Creative insight has attracted much attention across cultures. Although previous studies have explored the neural correlates of creative insight by functional magnetic resonance imaging (fMRI), little is known about intrinsic resting-state brain activity associated with creative insight. In the present study, we used amplitude of low-frequency fluctuation (ALFF) as an index in resting-state fMRI (rs-fMRI) to identify brain regions involved in individual differences in creative insight, which was measured by the response time of creative Chinese character chunk decomposition. Our results showed that ALFF in the superior frontal gyrus (SFG) positively predicted creative insight, while ALFF in the middle cingulate cortex/insula cortex (MCC/IC), superior temporal gyrus/angular gyrus (STG/AG), anterior cingulate cortex/caudate nucleus (ACC/CN), and culmen/declive (CU/DC) negatively predicted creative insight. Moreover, these findings indicate that spontaneous brain activity in multiple regions related to breaking mental sets, solutions exploring, evaluation of novel solutions, forming task-related associations, and emotion experience contributes to creative insight. In conclusion, the present study provides new evidence to further understand the cognitive processing and neural correlates of creative insight.
- Seizure-Related Cortical Volume Alterations in Alzheimer's Disease: A Preliminary Study. [Journal Article]
- JEJ Epilepsy Res 2018; 8(1):33-40
- CONCLUSIONS: Our findings revealed that smaller temporal region volumes are predictive of cognitive dysfunction in AD patients with seizures. Given that these temporal areas overlap with regions showing abnormal brain activities in AD patients with seizures, these results suggest synergistic effects of AD and seizures on cortical volume and cognitive function.
- Relationship between ambient light and glucose metabolism in healthy subjects. [Journal Article]
- BNBMC Neurosci 2018 07 24; 19(1):44
- CONCLUSIONS: The present findings suggest that the uptake of [18F]-FDG is significantly and inversely associated with ambient light in the left cerebellar vermis in healthy subjects. The cerebellar vermis may be involved in mood suppression which may be alleviated by light exposure where glucose uptake and metabolism in this area are decreased. Trial Registration This study is a secondary analysis of the previous randomized study which was registered as UMIN000007537. Retrospectively registered (March 20th, 2012).
- Cerebellar atrophy in different subtypes of Parkinson's disease. [Journal Article]
- JNJ Neurol Sci 2018 09 15; 392:105-112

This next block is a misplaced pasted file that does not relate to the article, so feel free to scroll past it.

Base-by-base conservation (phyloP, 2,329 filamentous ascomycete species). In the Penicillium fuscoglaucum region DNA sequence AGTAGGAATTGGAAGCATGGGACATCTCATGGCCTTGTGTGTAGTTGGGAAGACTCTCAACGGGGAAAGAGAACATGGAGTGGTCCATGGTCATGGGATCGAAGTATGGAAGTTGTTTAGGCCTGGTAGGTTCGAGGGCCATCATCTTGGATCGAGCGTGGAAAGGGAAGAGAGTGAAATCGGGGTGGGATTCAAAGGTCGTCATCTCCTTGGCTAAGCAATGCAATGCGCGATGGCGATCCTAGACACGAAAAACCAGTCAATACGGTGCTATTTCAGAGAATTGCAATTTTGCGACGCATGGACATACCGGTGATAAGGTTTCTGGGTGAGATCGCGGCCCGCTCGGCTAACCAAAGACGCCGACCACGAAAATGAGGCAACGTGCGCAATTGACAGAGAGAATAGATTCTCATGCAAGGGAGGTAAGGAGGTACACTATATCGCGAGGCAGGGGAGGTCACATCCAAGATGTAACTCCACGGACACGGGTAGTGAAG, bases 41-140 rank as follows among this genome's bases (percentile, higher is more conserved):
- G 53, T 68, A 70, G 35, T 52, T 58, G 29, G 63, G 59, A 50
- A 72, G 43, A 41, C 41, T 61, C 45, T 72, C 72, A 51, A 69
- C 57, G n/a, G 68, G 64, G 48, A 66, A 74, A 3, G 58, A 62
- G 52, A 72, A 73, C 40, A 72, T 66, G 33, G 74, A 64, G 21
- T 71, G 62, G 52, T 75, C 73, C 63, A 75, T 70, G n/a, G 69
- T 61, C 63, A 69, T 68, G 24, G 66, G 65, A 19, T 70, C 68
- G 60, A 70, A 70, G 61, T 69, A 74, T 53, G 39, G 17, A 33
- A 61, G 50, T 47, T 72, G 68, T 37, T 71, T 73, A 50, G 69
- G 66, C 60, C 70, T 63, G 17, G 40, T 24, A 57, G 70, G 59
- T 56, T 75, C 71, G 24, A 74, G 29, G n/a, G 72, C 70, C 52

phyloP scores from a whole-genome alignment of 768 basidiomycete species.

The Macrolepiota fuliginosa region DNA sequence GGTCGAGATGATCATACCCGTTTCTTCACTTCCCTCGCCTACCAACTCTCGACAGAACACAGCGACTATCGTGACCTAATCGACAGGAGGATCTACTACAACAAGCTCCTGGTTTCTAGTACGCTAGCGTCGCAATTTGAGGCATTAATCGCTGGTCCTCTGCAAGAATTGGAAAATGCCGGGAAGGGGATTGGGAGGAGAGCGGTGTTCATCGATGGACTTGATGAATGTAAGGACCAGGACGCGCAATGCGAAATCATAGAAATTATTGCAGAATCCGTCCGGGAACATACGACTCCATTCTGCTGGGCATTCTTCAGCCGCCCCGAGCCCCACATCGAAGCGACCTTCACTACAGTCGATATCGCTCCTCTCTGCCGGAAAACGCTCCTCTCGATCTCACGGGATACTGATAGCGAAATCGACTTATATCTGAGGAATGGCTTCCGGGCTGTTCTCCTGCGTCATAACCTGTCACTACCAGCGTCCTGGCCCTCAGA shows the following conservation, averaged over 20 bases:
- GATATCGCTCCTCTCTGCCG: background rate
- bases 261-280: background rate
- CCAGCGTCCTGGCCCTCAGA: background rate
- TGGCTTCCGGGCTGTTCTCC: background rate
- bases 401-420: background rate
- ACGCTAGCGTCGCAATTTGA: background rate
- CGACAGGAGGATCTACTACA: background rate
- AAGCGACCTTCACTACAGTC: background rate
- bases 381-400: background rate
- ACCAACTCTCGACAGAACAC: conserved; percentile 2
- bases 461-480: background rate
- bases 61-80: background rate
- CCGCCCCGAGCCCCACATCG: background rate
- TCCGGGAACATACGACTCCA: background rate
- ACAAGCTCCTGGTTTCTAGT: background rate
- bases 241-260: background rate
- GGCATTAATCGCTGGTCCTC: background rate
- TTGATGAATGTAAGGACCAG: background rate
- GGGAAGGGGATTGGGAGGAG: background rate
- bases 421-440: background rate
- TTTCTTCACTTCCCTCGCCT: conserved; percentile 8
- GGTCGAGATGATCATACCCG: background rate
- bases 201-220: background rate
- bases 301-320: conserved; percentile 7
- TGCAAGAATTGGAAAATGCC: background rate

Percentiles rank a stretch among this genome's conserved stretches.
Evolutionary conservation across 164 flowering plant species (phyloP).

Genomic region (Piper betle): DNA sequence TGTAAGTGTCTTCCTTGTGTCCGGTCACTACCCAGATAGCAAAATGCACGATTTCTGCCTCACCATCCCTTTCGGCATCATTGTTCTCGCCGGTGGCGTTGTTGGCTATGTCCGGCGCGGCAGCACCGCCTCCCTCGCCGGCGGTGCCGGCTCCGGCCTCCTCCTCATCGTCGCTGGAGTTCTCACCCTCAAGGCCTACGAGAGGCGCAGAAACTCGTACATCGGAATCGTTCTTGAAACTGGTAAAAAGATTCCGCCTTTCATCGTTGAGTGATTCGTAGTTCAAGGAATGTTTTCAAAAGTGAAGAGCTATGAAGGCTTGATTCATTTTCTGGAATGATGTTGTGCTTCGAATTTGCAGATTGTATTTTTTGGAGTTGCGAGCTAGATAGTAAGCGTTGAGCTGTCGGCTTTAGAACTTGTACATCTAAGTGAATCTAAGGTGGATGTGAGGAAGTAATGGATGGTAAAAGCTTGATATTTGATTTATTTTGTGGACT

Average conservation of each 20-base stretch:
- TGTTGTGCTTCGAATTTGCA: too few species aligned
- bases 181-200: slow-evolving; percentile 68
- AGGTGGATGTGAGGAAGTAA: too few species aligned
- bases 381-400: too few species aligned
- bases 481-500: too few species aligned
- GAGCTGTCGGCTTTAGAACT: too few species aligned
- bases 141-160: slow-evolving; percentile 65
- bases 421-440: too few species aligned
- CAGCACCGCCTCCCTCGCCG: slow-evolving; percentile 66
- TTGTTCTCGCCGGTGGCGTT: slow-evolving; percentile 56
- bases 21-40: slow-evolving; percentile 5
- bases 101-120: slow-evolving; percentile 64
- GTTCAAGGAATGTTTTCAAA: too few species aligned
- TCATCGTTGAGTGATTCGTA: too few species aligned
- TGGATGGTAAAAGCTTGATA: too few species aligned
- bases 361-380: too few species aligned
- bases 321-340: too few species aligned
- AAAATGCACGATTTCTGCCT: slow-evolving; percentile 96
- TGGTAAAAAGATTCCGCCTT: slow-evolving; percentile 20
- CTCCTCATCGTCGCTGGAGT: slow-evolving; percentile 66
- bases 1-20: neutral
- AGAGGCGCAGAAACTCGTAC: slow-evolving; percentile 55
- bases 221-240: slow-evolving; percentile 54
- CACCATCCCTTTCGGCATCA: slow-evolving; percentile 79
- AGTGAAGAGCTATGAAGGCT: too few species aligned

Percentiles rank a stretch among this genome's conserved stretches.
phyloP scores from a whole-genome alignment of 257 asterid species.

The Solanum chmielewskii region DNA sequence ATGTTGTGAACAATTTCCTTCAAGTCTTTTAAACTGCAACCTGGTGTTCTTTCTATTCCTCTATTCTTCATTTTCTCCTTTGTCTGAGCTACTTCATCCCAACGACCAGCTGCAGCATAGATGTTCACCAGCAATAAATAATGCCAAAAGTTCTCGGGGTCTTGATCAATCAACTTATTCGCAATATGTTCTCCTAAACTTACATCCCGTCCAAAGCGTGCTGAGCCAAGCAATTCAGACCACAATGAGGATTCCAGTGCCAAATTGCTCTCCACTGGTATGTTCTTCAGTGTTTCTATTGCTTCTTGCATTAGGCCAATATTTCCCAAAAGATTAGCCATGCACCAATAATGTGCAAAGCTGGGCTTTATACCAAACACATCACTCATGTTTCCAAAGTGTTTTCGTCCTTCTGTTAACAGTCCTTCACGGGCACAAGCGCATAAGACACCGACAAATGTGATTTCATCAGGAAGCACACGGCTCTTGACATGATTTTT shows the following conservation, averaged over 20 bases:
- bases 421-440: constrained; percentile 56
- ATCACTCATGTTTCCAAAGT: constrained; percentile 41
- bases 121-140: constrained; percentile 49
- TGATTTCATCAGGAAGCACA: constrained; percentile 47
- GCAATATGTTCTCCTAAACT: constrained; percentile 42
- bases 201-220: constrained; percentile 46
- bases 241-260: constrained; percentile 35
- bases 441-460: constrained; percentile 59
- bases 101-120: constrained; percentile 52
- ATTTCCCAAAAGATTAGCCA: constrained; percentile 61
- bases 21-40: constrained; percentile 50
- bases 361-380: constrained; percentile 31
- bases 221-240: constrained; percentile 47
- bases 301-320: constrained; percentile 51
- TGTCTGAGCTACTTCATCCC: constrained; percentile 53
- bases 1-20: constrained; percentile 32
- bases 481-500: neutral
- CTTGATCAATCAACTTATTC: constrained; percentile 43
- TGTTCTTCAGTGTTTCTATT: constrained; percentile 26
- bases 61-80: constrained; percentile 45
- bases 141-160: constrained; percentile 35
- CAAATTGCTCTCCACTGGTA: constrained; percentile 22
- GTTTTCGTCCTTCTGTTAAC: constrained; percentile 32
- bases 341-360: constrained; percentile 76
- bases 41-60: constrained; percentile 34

- CONCLUSIONS: These findings suggest that cerebellar changes are involved in PD. It also supports a possible role of the cerebellum in the depressive and anxious symptoms in PD.
New Search Next
- Neural correlates of cognitive function and symptoms in attention-deficit/hyperactivity disorder in adults. [Journal Article]
- NCNeuroimage Clin 2018; 19:374-383
- While gray matter (GM) anomalies have been reported for attention-deficit/hyperactivity disorder (ADHD), investigating their associations with cognitive deficits and individual symptom domains can he…
While gray matter (GM) anomalies have been reported for attention-deficit/hyperactivity disorder (ADHD), investigating their associations with cognitive deficits and individual symptom domains can help pinpoint the neural underpinnings critical for the pathology of ADHD, particularly the persist form of ADHD. In this work, we performed both independent component analysis and voxel-based morphometry analysis on whole brain GM of 486 adults including 214 patients, 96 unaffected siblings, and 176 healthy controls, in relation to cognition and symptoms. Independent component analysis revealed that higher GM volume in inferior semilunar lobule, inferior frontal gyri, and superior and middle frontal gyri was associated with better working memory performance, and lower GM volume in cerebellar tonsil and culmen was associated with more severe inattention symptoms. Consistently, voxel-based morphometry analysis showed that higher GM volume in multiple regions of frontal lobe, cerebellum and temporal lobe was related to better working memory performance. Focusing on the networks derived from ICA, our results integrated prefrontal regions and cerebellar regions through associations with working memory and inattention symptoms, lending support for the theory of 'cool'-cognition dysfunction being mediated by inferior fronto-striato-cerebellar networks in ADHD. Siblings showed intermediate cognitive impairments between patients and controls but presented GM anomalies in unique focal regions, suggesting they are a separate group potentially affected by the shared genetic and environmental risks with ADHD patients.